Some 500,000 people with severe dengue are hospitalized each year, according to the World Health Organization (WHO), and about 2.5 percent of those affected die.
“Dengue takes an enormous toll on human health worldwide, with as many as 4 billion people at risk—half of the world’s population--and 400 million new infections each year,” said Scott, a professor of entomology at UC Davis and active in CVEC.
In an article published this week in the Proceedings of the National Academy of Sciences (PNAS), the UC Davis medical entomologists and their colleagues found that human movement—people going from house-to-house to visit their friends and relatives—is a key component to driving the virus transmission. (Read PNAS paper)
The research site is Iquitos, nestled in the heart of the Amazon rain forest of northeastern Peru. It's considered one of the world’s primary “open laboratories” to study the transmission of the virus.
The Aedes aegypti mosquito is a day-biting mosquito and we humans are its favorite host/target.
The ground-breaking research shows why it's crucial to focus on people movement, not just on the traditional mosquito control-and-prevention methods, such as applying insecticides and eliminating water-filled containers that can provide a larval habitat.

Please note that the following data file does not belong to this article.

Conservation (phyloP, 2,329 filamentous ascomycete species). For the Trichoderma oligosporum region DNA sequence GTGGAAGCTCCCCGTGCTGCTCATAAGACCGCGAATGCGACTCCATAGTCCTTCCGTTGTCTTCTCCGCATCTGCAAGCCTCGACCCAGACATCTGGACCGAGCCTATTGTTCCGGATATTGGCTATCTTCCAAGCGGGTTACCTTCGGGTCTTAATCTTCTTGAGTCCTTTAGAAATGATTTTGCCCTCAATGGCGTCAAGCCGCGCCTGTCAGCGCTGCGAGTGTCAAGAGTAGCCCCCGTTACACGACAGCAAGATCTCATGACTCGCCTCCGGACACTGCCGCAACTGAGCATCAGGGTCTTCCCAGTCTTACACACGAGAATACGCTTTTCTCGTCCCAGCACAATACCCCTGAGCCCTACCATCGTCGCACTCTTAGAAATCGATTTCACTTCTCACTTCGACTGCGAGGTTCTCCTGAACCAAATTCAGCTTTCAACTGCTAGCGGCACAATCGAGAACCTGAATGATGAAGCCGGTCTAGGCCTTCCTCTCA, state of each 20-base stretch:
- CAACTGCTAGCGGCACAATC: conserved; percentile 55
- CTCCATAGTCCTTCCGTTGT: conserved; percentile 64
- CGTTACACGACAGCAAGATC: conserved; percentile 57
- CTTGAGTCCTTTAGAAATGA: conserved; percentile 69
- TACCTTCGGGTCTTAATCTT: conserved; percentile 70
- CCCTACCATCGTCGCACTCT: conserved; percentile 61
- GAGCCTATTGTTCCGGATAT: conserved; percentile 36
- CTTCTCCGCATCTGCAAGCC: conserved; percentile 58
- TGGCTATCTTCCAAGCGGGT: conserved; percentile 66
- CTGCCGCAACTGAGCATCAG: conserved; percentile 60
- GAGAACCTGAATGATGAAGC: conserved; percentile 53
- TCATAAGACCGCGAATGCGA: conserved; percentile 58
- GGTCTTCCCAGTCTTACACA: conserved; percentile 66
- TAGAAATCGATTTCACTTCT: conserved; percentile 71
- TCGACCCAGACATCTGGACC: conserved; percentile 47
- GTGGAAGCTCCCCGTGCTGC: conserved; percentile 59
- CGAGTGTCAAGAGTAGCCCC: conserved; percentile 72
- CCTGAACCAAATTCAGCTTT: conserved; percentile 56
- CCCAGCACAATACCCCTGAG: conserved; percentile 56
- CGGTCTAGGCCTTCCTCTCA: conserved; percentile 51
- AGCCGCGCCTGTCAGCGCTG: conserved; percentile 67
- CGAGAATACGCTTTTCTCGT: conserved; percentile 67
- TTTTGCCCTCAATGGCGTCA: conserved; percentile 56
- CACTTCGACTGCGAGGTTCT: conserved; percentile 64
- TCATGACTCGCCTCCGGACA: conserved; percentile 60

As lead author/medical entomologist Steve Stoddard said: "This finding has important implications for dengue prevention, challenging the appropriateness of current approaches to vector control."
“Interestingly, it didn’t matter how far away the visited houses were," Stoddard said. "The mosquito that transmits dengue virus prefers to stay in small areas, say in less than a 100-meter radius, but the distance between houses was often much greater than this. So it only makes sense that humans are frequently spreading the virus around as they commute between their homes and the homes of their friends and family. Altogether the data demonstrate what we expected, that human movements are really key to the transmission of this mosquito-borne virus.”
Said Scott, professor of entomology at UC Davis and director of the Mosquito Research Laboratory: “Dengue takes an enormous toll on human health worldwide, with as many as 4 billion people at risk—half of the world’s population--and 400 million new infections each year. The results from our study are focusing attention to the role human social networks in virus invasion and epidemic spread.